ArtsWatch: The 20-Page Copyright Challenge

Subcommittee hearing on copyright law revision dives in, seeking brevity
May 20, 2013 -- 6:27 am PDT
By Philip Merrill / GRAMMY.com

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Will The Next Generation Copyright Act Be Brief And Readable?
On May 16 the House Judiciary Committee's Subcommittee on Courts, Intellectual Property and the Internet rose to the challenge posed by the Register of Copyrights Maria Pallante in March by holding the first in a series of hearings that will provide a comprehensive review of copyright law. Titled "A Case Study For Consensus Building: The Copyright Principles Project," the panel included five participants from the 2010 CPP report. Chairman of the House Judiciary Committee Rep. Bob Goodlatte (R-Va.) described the participants as "an example of how people with divergent views on copyright law can productively debate a range of copyright issues." With many hearings ahead, this focus on consensus building is vital to achieving legislative results and both the panel and lawmakers shared a sense that this hearing was momentous. While the issues to be considered will be vast, Rep. Mel Watt (D-N.C.) zoomed in on an idea raised by Pamela Samuelson, director of the Berkeley Center for Law & Technology and the convenor of the 2010 CPP report. Samuelson suggested that a revised copyright law for the digital age could be phrased based on general principles, be both readable and flexible and limited to about 20 pages. Watt closed the subcommittee's questioning by confronting the panelists with "the 20-page challenge." Samuelson said she would try, but she did not respond to Watt's follow-up regarding how soon her draft could be completed. A readable copyright act could help promote wider respect for intellectual property and place U.S. global IP leadership on a modernized foundation, but the flip side, as Watt emphasized, is that simple, flexible principles would require delegation of new enforcement powers for the Copyright Office, among others.

District Judge Denies YouTube Infringement Plaintiffs' Class Action
U.S. District Court Judge Louis Stanton, who ruled against Viacom's lawsuit against YouTube in April, ruled on May 15 against granting class action status to smaller independent plaintiffs in a related case also initiated in 2007. This was the action that originally included the National Music Publishers' Association, however, NMPA settled with YouTube in 2011. As in his April decision against Viacom, Stanton applied an infringement standard requiring identification of the specific infringing digital file and found that the plaintiffs would not be able to meet that standard as a class. "Plaintiffs offer no explanation of how … they will establish that defendants became aware of the specific video clips which allegedly infringed each of the potentially tens of thousands of musical compositions incorporated into specific videos," said Stanton.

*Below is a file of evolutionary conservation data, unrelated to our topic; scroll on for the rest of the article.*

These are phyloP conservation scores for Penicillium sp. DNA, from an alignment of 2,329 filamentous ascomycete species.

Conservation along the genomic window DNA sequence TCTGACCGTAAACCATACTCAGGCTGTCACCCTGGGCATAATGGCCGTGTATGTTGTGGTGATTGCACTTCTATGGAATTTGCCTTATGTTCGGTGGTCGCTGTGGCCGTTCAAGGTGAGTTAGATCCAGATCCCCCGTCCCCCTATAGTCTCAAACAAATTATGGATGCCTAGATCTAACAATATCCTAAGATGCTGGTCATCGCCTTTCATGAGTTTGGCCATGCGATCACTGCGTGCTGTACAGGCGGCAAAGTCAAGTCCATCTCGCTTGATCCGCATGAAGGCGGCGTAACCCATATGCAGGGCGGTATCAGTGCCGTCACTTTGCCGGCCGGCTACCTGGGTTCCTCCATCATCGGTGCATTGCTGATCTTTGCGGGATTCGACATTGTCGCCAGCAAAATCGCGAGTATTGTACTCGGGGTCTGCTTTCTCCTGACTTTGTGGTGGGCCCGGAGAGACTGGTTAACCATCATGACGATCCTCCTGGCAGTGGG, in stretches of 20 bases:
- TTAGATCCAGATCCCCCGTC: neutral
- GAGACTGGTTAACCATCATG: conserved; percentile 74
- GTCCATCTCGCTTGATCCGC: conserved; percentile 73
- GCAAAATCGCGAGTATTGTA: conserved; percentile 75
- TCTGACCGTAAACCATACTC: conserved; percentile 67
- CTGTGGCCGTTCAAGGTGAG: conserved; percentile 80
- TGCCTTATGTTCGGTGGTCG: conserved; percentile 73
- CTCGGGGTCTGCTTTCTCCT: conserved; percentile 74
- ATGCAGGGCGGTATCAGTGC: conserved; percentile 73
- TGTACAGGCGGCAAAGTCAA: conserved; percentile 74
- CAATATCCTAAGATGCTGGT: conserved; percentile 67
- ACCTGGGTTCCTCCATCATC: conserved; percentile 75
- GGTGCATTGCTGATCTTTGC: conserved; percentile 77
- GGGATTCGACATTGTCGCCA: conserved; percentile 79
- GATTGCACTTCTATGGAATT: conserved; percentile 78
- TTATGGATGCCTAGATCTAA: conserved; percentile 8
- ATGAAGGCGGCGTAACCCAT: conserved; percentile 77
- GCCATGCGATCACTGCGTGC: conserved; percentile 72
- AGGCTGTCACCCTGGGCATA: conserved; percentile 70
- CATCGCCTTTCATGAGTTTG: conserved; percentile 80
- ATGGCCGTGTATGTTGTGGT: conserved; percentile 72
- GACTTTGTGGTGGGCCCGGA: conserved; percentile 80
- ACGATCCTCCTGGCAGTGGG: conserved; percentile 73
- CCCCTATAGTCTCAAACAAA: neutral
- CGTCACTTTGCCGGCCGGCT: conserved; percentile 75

Changes Proposed To France's Three-Strikes Antipiracy Program
A May 13 report commissioned by France's Ministry of Culture provoked a wide range of reactions regarding the future administration of the three-strikes approach detailed in France's Internet piracy law, HADOPI, to combat online piracy. Produced by a commission headed by former entertainment industry executive Pierre Lescure, the report addressed France's cultural exception policies more generally, including recommendations for a variety of new taxes on electronic devices used for consuming media. Last year, amid fears HADOPI would be eliminated, its budget was trimmed by the new government. Lescure's report criticizes HADOPI as inefficient and suggests it should be dismantled, provoking the response that France will "strike three-strikes." On the other hand, French consumer advocates La Quadrature du Net warned that Lescure's proposals would merely shift the responsibility for France's graduated response program to other agencies.

Digital Music Catalog To Land In London, Operate In Berlin
The Global Repertoire Database announced on May 13 that its headquarters will be based in London with an operations center in Berlin. A multi-industry effort to establish an authoritative online list of audio recordings, including rights information, GRD has spent years developing its technical standards and will proceed to construct its actual database this year. CISAC Chair Kenth Muldin said, "A single, authoritative global view of music ownership in real time will mean that anyone wanting to set up a music service can do so more quickly — and that means more legal choice for music fans and consumers, and a more efficient way of identifying who should be paid royalties for the use of their music."

The Recording Academy actively represents the music community on such issues as intellectual property rights, music piracy, archiving and preservation, and censorship concerns. In pursuing its commitment to addressing these and other issues, The Recording Academy undertakes a variety of national initiatives. ArtsWatch is a key part of an agenda aimed at raising public awareness of and support for the rights of artists. To become more involved, visit Advocacy Action @ GRAMMY.com and sign up for Advocacy Action E-lerts.

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